If you think it more likely than not that Jesus was purely mythical, you are viewed as a mythicist who has “drunk the Kool Aid” in the eyes of most of those who affirm the historicity of Jesus of Nazareth. This tends to be true even if you acknowledge the possibility of a historical Jesus. In my experience, there are only a few historicists who frequent these discussions who will acknowledge mythicism as intellectually defensible in any form.
If you think that the evidence is insufficient to establish that either a historical Jesus or a mythical Jesus is more likely than not, “historical Jesus agnostic” is probably the most generally accepted term and it is how I describe myself. If you profess agnosticism about a historical Jesus, you will get varying reactions from those who affirm historicity. Some historicists seem to accept agnosticism as an intellectually defensible position. Others think that agnostics may not have yet drunk the Kool Aid, but that they are definitely sniffing the fumes. Others make no distinction between people who decline to affirm historicity and they view agnostics and mythicists as equally nutty.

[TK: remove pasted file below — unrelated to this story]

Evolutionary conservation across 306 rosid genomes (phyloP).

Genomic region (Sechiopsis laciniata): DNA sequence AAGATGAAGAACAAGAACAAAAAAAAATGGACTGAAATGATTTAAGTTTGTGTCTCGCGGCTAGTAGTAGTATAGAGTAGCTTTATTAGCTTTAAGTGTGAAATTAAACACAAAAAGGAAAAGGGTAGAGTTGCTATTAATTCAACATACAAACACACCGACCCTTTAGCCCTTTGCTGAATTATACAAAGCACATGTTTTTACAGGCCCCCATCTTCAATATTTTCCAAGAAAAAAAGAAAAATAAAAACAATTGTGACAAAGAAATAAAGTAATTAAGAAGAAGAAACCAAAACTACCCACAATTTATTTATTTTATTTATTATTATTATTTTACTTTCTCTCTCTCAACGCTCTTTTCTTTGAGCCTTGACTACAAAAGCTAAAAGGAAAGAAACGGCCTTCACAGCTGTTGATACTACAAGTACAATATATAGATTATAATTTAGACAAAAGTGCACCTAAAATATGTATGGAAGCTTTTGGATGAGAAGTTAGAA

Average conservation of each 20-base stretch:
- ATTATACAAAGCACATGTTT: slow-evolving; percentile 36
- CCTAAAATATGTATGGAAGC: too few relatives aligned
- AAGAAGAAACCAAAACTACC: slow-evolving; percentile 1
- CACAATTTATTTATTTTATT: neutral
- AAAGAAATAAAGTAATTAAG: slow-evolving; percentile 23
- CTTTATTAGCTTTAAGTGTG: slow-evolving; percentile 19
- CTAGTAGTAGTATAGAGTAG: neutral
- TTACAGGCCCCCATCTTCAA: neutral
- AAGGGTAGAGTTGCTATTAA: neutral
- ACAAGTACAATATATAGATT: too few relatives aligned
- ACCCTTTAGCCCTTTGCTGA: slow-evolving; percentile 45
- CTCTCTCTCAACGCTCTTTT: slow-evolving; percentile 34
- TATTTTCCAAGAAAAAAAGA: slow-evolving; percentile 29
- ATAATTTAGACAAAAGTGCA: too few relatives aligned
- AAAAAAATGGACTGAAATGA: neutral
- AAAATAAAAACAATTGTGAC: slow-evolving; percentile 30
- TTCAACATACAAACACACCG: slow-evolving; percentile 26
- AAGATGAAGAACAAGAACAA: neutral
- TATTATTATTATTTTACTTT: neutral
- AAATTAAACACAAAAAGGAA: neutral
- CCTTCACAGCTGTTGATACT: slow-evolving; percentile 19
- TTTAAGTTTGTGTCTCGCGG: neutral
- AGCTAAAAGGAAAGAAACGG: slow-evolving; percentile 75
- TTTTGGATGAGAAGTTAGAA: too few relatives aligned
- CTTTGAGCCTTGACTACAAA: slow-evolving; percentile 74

If you are careful to affirm your agnosticism, you will probably be generally treated with more respect by historicists, although you may periodically provoke their ire simply because it is hard to be agnostic without at least acknowledging the possibility that mythicism is true.